Id. at 1112. The bifurcated structure of the statute itself, which both establishes the Superfund and creates a private right of action against responsible parties, reflects these dual legislative purposes.
CERCLA is essentially a remedial statute designed by Congress to protect and preserve public health and the environment. We are therefore obligated to construe its provisions liberally to avoid frustration of the beneficial legislative purposes. Mottolo, 605 F.Supp. at 902; Conservation Chemical, 619 F.Supp. at 192. With this in mind, we join the Second Circuit in proclaiming that "[w]e will not interpret section 9607(a) in any way that apparently frustrates the statute's goals, in the absence of a specific congressional intent otherwise." New York v. Shore Realty Corp., 759 F.2d 1032, 1045 (2d Cir.1985). Our interpretation of section 107(a) eliminates a procedural obstacle that would otherwise hamper the efforts of private parties who prefer to initiate judicial cost recovery actions directly against the responsible parties rather than seek reimbursement from the Superfund. This reading of the statute serves both congressional purposes by preserving the limited resources of the Fund and by ensuring that liability will be apportioned among parties responsible for the release of hazardous substances whenever possible.
Appellee contends that the notice provision contained in section 112(a) is an attempt to provide parties with an opportunity to resolve disputes concerning the recovery of response costs without having to resort to lengthy judicial proceedings. It believes that we should interpret the statute in a manner that will advance this goal of promoting early settlement of disputes.
III. The RCRA Claim.
The court below also dismissed Dedham Water's claim for injunctive relief under RCRA due to appellant's failure to provide appellee and EPA with 60-days notice prior to filing suit as required by RCRA section 7002. 42 U.S.C. § 6972. In November, 1984, however, Congress amended the citizen suit provision of RCRA so as to eliminate the 60-day notice requirement for all claims involving hazardous waste management. Appellant now argues that we should apply the 1984 amendments retroactively and permit the district court to retain jurisdiction over its RCRA claim.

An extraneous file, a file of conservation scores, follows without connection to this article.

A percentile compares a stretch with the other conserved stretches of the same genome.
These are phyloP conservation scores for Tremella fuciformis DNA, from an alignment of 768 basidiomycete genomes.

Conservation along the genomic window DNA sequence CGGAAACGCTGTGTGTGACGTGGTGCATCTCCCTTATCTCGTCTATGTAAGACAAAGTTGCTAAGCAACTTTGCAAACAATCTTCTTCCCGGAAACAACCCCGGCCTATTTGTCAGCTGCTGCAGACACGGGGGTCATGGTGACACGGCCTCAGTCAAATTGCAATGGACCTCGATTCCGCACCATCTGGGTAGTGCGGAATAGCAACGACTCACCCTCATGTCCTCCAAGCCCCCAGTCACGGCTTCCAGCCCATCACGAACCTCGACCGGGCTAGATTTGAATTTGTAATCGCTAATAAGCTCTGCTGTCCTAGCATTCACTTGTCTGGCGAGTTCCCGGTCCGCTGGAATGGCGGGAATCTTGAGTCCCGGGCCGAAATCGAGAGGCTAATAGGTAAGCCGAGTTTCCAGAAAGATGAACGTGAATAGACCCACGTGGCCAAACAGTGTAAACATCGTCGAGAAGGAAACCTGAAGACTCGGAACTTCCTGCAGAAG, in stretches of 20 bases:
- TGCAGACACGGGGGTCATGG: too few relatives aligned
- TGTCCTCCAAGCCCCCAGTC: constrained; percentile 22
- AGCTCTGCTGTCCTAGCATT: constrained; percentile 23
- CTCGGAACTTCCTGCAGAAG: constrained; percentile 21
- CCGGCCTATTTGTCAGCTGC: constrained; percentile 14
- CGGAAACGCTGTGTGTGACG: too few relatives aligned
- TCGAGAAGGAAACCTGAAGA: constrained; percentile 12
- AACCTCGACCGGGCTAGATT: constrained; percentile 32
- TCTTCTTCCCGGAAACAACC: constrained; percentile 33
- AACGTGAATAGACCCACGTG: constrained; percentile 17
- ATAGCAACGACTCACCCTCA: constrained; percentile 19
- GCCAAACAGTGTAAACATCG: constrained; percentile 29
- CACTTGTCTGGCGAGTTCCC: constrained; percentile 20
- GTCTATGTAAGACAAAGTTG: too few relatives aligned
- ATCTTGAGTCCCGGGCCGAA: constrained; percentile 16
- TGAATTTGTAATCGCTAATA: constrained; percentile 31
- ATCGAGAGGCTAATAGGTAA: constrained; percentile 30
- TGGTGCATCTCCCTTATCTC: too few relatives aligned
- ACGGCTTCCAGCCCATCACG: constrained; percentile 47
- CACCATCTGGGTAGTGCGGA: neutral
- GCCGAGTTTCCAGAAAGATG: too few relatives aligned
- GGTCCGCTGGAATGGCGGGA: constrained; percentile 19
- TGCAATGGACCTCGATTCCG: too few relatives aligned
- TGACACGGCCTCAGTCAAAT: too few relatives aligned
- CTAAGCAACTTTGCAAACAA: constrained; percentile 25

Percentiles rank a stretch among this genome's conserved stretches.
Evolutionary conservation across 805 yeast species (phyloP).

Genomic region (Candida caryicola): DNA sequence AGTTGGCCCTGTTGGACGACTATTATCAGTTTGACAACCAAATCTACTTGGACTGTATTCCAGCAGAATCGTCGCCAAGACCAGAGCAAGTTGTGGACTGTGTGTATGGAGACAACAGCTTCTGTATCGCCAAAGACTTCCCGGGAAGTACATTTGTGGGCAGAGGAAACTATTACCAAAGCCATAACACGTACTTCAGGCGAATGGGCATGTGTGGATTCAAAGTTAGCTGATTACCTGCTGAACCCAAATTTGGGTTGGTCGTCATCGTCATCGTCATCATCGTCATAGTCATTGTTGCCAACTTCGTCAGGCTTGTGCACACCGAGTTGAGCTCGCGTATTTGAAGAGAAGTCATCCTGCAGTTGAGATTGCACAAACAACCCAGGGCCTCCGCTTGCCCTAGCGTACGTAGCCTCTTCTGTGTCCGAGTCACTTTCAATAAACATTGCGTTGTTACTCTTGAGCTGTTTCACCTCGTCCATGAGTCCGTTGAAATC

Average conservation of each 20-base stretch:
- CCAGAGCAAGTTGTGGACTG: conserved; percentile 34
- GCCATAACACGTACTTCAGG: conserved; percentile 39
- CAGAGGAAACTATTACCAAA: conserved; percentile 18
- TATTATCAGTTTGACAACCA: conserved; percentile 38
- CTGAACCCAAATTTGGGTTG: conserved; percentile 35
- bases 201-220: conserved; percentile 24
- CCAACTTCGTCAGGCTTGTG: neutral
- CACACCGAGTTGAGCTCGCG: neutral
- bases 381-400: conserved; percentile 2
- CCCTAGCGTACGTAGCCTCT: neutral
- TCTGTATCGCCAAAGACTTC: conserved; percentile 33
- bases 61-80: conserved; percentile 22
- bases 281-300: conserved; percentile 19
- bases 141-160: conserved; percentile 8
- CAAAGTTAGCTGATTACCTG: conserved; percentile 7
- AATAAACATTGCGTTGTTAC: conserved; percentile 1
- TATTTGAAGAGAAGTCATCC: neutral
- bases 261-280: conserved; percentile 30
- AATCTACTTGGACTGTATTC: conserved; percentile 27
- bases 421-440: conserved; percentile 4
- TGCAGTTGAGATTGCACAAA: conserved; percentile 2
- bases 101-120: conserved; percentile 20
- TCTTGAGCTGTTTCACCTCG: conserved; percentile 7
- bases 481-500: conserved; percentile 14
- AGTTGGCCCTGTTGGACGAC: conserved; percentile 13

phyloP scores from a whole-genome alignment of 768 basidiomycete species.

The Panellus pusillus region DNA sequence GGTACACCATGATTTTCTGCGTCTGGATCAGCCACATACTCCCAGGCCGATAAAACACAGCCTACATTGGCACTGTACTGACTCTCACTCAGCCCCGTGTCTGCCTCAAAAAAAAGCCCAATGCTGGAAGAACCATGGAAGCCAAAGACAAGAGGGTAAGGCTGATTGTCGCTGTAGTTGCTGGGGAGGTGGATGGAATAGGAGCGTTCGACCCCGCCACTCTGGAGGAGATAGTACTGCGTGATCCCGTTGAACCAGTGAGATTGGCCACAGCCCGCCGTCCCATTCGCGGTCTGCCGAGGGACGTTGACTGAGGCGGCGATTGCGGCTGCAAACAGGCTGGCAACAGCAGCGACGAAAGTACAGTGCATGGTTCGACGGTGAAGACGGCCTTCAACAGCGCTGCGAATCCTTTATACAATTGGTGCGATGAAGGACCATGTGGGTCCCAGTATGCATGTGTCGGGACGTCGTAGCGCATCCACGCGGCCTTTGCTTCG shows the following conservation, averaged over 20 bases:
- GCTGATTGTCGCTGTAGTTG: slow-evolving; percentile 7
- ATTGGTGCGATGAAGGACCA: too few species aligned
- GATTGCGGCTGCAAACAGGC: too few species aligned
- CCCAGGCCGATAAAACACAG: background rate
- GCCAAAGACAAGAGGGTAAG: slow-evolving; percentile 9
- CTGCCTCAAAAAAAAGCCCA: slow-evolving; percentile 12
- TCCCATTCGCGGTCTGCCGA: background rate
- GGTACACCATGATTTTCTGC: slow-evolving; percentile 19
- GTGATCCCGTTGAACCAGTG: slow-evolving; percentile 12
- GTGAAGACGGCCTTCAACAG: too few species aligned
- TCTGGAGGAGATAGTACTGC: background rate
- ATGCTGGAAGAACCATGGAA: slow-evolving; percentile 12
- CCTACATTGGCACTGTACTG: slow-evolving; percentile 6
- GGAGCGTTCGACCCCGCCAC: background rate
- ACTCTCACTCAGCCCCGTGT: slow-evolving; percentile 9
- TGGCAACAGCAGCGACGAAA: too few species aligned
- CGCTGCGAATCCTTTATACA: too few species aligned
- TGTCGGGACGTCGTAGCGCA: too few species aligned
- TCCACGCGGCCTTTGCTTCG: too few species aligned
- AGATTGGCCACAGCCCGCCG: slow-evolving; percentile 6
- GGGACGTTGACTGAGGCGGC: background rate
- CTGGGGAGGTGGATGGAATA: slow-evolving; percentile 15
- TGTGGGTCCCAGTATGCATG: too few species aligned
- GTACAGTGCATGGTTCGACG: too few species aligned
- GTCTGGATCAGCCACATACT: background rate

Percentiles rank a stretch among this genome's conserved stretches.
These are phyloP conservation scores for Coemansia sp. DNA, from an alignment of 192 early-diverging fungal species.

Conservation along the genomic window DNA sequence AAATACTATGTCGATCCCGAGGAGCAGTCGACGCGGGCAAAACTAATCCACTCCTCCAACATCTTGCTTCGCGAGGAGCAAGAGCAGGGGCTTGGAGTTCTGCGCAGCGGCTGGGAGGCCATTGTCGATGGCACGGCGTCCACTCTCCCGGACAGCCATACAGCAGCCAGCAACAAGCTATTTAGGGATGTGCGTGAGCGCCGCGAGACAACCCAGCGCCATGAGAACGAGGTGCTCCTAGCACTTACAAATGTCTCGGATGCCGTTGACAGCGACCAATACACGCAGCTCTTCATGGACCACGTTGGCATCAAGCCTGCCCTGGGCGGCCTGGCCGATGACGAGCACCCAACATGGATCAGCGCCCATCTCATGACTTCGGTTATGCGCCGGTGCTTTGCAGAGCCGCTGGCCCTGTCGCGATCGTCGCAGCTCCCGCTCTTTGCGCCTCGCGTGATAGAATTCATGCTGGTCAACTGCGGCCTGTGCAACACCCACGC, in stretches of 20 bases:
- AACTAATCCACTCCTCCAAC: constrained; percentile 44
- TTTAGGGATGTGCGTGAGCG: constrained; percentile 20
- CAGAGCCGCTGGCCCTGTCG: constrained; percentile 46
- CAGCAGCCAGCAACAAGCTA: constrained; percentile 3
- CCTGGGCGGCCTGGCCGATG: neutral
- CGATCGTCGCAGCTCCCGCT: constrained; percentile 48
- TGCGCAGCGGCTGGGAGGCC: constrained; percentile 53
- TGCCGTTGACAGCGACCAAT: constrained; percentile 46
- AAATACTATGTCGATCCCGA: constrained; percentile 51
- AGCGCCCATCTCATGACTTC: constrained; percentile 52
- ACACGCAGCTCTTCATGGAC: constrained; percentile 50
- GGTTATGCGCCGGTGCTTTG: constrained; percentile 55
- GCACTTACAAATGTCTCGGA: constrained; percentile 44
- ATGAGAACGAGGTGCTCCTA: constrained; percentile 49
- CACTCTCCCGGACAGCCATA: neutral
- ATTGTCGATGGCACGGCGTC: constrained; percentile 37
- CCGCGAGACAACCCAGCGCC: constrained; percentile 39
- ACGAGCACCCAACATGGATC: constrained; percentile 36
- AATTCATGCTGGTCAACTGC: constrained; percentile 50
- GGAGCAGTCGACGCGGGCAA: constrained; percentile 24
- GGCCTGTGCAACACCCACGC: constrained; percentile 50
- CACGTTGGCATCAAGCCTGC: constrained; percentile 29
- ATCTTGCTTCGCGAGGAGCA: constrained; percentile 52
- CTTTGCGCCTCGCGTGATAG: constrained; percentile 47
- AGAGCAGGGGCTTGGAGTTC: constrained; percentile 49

A. The 1984 Amendment.
As amended, the pertinent portion of RCRA's citizen suit provision reads:
42 U.S.C. § 6972(b)(1)(A) (emphasis supplied). Congress added the emphasized language in 1984 to permit the immediate commencement of private actions alleging violations of the hazardous waste management provisions of RCRA's subchapter III. Prior to the amendment, citizen-plaintiffs with a subchapter III claim had to abide by the 60-day notice requirement and refrain from commencing litigation immediately against an alleged violator.
It is undisputed that appellant filed suit prior to the enactment of the 1984 RCRA amendments; that appellant's complaint alleges violations of subchapter III; and that appellant did provide actual notice to appellee and EPA before commencing its action against appellee. Appellant did not, however, comply with the 60-day notice requirement of section 7002 as it was then in effect. The sole question we must decide with respect to the RCRA claim, therefore, is whether the 1984 amendment should be applied retroactively.
In Garcia v. Cecos International, Inc., 761 F.2d at 76, we held that failure to comply with the 60-day notice requirement in section 7002 deprived the district court of subject matter jurisdiction over an action initiated pursuant to the citizen suit provisions of RCRA. Appellee urges us to apply this rule strictly to the facts of this case and affirm the district court's dismissal of Dedham Water's RCRA claim. The rule in this circuit, however, is that "a